Later that week I was on one of my favorite celebrity fashion blogs when my insecurities manifested themselves in a pretty weird way. They had posted a picture of Lena Dunham in her bright yellow Zac Posen dress at the Golden Globes. She looked so confident and happy. You could tell she really loved the dress and felt good about how she looked in it. I was happy for her because she often gets a lot of flack for the way she dresses (and pretty much everything she does), and I thought she looked great.
Then I actually read the post. In between photos of Dunham posing and smiling, there were scathing condemnations of her hair, her dress, and her makeup. Then I scrolled down to the comments, and they were just as bad, if not worse. Hundreds of people were decrying everything about her, from her teeth to her tattoos.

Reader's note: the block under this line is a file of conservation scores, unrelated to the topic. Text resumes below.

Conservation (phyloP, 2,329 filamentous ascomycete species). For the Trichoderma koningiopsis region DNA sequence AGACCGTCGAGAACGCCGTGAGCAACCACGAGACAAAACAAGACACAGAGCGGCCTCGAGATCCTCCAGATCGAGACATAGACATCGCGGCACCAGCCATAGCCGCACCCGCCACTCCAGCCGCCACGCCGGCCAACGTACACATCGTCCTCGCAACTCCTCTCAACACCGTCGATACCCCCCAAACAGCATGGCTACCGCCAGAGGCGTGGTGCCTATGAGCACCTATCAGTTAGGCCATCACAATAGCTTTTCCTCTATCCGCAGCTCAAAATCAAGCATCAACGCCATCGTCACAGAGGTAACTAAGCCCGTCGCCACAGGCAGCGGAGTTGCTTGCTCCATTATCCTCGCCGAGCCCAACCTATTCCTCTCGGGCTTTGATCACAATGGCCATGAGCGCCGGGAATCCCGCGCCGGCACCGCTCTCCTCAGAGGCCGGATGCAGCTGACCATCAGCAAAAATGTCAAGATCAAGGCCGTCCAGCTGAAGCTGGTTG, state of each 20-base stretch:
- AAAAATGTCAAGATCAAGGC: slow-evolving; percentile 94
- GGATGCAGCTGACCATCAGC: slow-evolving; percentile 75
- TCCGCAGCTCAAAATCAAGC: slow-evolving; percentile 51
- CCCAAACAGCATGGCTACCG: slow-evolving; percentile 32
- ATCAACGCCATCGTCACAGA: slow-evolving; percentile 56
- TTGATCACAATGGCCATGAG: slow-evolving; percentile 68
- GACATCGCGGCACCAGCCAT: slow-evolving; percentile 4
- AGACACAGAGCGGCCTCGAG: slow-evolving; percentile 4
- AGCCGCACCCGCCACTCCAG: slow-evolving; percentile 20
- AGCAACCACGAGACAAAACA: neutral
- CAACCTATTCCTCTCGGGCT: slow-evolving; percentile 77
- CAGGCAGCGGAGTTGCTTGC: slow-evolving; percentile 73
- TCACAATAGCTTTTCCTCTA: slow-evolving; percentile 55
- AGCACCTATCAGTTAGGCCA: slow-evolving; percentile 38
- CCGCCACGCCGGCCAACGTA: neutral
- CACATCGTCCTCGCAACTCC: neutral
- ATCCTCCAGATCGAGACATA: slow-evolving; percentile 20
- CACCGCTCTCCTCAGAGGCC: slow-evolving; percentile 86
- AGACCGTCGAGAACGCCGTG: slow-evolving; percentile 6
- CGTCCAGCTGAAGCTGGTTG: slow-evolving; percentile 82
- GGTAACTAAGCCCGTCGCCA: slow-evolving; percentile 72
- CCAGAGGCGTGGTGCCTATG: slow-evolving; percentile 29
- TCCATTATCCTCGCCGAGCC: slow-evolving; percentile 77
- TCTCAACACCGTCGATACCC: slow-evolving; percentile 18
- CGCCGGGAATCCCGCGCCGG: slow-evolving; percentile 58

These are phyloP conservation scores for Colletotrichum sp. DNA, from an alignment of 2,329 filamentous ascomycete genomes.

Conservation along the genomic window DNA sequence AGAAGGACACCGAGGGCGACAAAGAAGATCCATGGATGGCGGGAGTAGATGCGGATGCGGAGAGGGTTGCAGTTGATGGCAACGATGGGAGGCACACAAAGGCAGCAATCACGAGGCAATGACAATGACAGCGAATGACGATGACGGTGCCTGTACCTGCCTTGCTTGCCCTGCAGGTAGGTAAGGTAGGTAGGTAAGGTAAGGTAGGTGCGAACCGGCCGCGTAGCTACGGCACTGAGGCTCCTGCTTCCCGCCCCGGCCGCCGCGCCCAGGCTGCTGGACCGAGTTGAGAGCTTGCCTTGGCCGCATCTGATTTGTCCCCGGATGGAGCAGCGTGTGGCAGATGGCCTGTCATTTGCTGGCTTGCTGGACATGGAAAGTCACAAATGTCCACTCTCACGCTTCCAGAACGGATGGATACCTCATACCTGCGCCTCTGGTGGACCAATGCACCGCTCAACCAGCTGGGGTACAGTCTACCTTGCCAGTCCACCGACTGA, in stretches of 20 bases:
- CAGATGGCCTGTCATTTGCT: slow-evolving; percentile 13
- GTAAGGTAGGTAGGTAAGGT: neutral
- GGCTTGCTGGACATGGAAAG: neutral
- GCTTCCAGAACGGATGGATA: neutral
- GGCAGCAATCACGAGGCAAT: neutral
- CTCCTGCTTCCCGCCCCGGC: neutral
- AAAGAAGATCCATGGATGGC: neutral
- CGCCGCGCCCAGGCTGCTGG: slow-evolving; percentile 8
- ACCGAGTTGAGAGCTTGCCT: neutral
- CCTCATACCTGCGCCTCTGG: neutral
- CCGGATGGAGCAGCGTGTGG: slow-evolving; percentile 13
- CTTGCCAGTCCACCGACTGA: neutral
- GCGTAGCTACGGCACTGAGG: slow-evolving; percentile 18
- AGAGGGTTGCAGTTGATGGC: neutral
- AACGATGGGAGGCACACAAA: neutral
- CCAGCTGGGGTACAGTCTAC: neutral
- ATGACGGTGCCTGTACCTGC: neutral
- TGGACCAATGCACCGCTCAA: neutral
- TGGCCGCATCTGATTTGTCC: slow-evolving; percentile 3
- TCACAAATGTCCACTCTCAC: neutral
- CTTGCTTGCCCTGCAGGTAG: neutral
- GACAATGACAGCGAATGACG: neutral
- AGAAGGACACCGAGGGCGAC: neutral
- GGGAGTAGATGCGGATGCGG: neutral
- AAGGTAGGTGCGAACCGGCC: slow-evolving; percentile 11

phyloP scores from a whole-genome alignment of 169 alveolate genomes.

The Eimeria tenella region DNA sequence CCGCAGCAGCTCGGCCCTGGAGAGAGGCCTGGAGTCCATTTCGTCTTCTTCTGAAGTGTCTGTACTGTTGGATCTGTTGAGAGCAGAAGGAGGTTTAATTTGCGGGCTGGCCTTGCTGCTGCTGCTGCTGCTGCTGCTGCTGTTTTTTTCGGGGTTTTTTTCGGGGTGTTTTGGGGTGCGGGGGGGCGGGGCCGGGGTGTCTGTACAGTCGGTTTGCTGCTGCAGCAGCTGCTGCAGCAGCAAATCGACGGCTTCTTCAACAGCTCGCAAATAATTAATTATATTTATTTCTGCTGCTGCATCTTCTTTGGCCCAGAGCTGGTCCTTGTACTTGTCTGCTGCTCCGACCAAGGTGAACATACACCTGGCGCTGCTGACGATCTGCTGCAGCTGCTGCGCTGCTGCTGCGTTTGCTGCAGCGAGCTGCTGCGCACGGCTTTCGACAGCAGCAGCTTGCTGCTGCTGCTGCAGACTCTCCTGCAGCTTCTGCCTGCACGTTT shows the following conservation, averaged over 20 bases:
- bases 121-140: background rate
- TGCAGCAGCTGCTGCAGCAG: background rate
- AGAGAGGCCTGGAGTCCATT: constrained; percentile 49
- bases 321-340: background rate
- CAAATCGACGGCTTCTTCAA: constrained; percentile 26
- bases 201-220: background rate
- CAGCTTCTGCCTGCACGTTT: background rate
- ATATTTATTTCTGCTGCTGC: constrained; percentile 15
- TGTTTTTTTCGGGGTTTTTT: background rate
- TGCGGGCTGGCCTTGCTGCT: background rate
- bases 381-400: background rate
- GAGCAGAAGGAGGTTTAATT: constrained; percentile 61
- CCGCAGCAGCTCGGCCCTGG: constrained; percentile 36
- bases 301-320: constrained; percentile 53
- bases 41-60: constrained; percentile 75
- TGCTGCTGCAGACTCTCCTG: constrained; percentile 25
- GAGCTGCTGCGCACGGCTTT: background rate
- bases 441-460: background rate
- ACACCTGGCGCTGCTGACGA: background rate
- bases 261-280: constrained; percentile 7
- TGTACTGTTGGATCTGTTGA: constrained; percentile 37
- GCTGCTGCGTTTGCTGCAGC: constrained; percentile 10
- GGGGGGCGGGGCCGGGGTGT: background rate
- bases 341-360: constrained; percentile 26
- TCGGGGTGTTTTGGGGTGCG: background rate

I was also surprised (although I shouldn’t be by now) of how many people were making assumptions about her personality and intentions, as if they knew anything about her. Opinion varied on whether she picked this dress to “prove a point” about a. how little she cares about fashion, b. how she can rub our faces in the fact that she can do whatever she wants or c. that women of a certain shape or size can’t or don’t have to look nice.
I was so overwhelmed by all of this heated criticism -- that wasn’t even directed at me -- that tears actually sprang to my eyes. I don’t even know Lena Dunham, and I seriously doubt that she spends her free time reading Internet comments about herself, but I still felt a fierce need to rush to her house and rip her laptop out of her hands and throw it through a window. Instead I closed my own laptop and told myself to pull it together.